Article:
Chemical smells, unpaid overtime and constant work allegations against Ri-Teng.
Students & Scholars Against Corporate Misbehaviour (SACOM) has criticized Ri-Teng Computer Accessory, the assembler of the recently announced iPad Mini. SACOM says it has carried out several off-site interviews with workers at Ri-Teng's Shanghai factory. Last December, the facility experienced an explosion within its polishing division which is said to have injured 61 workers.
Ri-Teng's "poor record in workplace safety" is "rooted in the purchasing practice of Apple and in its ineffective monitoring system," SACOM stressed.
It stated that the workers who were interviewed mentioned an ongoing hazardous working environment at the Shanghai factory. Poor ventilation, dust-filled shops and poor protection from chemicals utilized by machine operators were referred to as the risks workers face. The labor group added that Apple's purported "negligence in enforcing labor rights standards" was "at the root" of the worrying work environment at Ri-Teng's factory.
A 21-year-old worker, surnamed Jiang, stated he's been working every single day for the last three months, without a day off, to assemble the iPad Mini.
A collection of complaints from workers follows:
"The working conditions here are trash, there's no need to bring it up. You can work for overtime for two days, but the company will only pay for one of them."
"The smell is indescribable. It feels like there is smoke in the air."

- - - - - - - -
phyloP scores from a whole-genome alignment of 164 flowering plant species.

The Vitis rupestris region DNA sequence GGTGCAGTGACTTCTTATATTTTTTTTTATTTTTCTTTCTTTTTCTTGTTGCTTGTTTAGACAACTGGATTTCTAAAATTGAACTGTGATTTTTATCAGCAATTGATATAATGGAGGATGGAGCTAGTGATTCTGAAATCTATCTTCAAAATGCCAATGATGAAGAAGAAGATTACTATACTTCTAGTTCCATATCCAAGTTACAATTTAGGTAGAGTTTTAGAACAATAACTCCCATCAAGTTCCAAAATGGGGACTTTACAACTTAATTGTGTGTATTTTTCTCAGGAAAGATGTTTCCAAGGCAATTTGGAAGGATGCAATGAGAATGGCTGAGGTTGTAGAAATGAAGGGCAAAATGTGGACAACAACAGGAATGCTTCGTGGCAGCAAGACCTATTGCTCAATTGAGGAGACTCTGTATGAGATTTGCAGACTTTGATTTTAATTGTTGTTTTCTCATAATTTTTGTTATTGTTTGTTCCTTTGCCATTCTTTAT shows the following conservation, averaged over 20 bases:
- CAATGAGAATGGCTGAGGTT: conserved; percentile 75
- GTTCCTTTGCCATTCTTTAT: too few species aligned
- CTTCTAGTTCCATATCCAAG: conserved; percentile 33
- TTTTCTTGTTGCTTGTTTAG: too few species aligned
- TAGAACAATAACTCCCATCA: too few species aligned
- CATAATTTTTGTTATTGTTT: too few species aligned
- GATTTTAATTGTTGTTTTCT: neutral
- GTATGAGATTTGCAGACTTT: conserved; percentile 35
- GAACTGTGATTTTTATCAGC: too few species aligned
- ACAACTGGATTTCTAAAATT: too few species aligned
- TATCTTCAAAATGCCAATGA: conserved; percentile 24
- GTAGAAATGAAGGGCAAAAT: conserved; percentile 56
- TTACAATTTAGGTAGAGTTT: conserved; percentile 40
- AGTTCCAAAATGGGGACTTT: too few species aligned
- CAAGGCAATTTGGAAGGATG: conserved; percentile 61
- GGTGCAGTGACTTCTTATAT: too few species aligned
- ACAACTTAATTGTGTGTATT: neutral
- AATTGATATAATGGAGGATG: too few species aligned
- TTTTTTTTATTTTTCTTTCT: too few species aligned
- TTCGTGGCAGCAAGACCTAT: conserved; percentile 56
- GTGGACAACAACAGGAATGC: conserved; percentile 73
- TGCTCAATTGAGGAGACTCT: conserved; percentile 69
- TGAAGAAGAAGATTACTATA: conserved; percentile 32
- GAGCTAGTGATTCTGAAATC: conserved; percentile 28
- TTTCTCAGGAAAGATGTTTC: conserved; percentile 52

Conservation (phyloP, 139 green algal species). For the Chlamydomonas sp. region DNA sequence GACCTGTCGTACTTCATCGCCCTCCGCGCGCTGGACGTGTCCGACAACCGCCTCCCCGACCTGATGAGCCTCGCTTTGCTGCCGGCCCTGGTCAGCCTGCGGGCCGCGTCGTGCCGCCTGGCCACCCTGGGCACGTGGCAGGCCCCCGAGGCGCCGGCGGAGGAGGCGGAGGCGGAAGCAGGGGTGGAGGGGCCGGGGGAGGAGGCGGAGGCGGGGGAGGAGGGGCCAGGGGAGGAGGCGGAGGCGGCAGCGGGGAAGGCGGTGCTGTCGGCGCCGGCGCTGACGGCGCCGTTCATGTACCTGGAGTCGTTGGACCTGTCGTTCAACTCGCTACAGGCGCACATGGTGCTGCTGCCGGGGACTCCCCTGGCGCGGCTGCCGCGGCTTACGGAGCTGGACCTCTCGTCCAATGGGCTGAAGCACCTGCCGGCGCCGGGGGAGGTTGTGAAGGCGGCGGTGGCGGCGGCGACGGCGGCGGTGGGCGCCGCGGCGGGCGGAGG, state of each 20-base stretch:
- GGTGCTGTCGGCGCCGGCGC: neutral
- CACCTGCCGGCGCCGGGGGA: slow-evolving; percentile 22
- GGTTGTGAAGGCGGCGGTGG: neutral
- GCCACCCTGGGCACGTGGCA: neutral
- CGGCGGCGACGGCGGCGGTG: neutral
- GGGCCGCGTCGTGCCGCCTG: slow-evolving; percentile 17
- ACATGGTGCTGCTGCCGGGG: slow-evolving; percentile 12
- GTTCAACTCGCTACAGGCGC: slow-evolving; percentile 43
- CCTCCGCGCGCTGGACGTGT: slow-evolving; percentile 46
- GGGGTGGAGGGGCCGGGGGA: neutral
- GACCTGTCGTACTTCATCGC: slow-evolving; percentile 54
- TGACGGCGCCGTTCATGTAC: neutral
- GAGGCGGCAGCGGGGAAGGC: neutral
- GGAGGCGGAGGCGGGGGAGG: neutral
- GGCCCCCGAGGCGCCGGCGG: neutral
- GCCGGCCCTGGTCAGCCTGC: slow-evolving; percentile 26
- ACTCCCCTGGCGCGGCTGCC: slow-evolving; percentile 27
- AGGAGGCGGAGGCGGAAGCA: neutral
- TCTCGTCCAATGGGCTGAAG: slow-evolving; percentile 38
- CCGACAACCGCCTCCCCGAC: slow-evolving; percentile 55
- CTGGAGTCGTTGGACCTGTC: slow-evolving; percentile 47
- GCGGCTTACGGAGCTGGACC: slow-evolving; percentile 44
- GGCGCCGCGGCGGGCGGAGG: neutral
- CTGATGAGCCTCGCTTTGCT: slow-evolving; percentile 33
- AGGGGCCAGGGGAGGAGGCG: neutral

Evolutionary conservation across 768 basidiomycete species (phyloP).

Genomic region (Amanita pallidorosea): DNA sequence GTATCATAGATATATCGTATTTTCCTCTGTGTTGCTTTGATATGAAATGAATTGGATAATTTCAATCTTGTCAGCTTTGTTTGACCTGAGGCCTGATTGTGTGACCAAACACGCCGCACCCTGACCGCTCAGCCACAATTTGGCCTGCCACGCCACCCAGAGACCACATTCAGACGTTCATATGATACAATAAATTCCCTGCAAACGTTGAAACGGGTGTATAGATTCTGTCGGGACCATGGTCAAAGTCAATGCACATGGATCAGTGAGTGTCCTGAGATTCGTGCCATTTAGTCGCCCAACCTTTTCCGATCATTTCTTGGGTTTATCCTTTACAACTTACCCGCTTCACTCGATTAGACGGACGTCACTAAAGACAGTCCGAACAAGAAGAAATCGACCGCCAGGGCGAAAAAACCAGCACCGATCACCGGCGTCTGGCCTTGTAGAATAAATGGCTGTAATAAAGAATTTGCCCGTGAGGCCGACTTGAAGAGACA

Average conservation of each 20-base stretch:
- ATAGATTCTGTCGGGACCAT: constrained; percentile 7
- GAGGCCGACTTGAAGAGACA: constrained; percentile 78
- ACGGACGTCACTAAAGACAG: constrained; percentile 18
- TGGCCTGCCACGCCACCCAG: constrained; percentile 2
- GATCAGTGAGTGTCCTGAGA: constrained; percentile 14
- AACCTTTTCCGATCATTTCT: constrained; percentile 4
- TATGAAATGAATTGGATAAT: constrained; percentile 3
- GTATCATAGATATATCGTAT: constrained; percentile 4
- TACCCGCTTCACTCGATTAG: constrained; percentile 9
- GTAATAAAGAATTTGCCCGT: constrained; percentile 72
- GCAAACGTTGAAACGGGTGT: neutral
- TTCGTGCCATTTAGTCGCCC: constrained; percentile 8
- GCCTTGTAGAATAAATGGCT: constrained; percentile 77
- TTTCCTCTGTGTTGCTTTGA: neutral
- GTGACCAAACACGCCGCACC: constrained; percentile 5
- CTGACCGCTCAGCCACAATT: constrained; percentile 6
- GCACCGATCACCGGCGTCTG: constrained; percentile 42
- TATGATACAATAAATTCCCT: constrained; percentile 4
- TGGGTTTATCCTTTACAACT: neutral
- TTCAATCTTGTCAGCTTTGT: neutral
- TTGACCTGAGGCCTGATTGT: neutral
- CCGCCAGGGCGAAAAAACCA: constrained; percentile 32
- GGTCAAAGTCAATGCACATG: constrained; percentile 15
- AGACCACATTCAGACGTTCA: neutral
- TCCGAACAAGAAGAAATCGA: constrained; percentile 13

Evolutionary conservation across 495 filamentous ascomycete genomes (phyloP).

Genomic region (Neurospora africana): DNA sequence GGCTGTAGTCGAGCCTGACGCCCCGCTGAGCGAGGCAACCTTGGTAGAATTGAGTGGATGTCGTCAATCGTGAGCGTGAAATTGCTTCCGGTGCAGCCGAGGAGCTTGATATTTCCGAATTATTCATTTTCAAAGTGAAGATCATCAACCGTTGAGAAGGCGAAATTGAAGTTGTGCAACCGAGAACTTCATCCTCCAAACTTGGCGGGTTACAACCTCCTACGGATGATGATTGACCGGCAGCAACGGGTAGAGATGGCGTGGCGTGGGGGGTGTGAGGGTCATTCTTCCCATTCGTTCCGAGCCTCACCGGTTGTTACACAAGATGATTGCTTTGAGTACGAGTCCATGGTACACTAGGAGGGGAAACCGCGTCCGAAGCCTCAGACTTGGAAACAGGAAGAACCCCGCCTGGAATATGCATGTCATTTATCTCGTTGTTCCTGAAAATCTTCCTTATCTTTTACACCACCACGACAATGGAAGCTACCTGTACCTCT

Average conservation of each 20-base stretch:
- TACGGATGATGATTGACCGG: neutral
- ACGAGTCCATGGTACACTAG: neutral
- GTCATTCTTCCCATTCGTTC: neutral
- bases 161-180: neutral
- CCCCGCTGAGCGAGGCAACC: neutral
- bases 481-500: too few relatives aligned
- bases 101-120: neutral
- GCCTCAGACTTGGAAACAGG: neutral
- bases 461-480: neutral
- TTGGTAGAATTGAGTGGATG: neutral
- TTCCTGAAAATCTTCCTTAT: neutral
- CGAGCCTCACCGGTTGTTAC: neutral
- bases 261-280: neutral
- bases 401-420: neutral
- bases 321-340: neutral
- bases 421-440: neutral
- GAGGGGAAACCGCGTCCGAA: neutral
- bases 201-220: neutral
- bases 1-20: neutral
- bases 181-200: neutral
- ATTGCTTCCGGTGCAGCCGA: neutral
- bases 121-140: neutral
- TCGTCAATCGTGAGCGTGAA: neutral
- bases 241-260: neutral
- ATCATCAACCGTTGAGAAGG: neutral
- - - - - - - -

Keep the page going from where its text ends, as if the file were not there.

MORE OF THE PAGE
"I truly, truly regret working at the factory. I had just started working at the factory. I had only been there for over a month."
"To divert the public criticism about Apple's unethical labor practices, the company joined the Fair Labor Association (FLA) in January 2012. Apparently, Apple seeks to distance itself from the problems at its supplier factories. Nevertheless, Cupertino is not the victim of the scandals at its supplier factories. It is the root problem," SACOM said.
Apple "must raise the unit price and prolong the delivery time [of its products], so workers do not need to have excessive overtime to earn a living," it said. The group also requested Apple to press its China-based suppliers to enable workers to form unions.
SACOM continued on to state that Ri-Teng forces its staff to work excessive overtime schedules, which it doesn't offer any pay for. Other accusations include abusing sub-contractors, cheating on its contribution to workers' pension and health insurance funds, as well as giving student interns priority in terms of manufacturing work instead of training them first.
Another constantly scrutinized Apple supplier, Foxconn, had recently admitted to putting underage interns to work assembling iDevice products.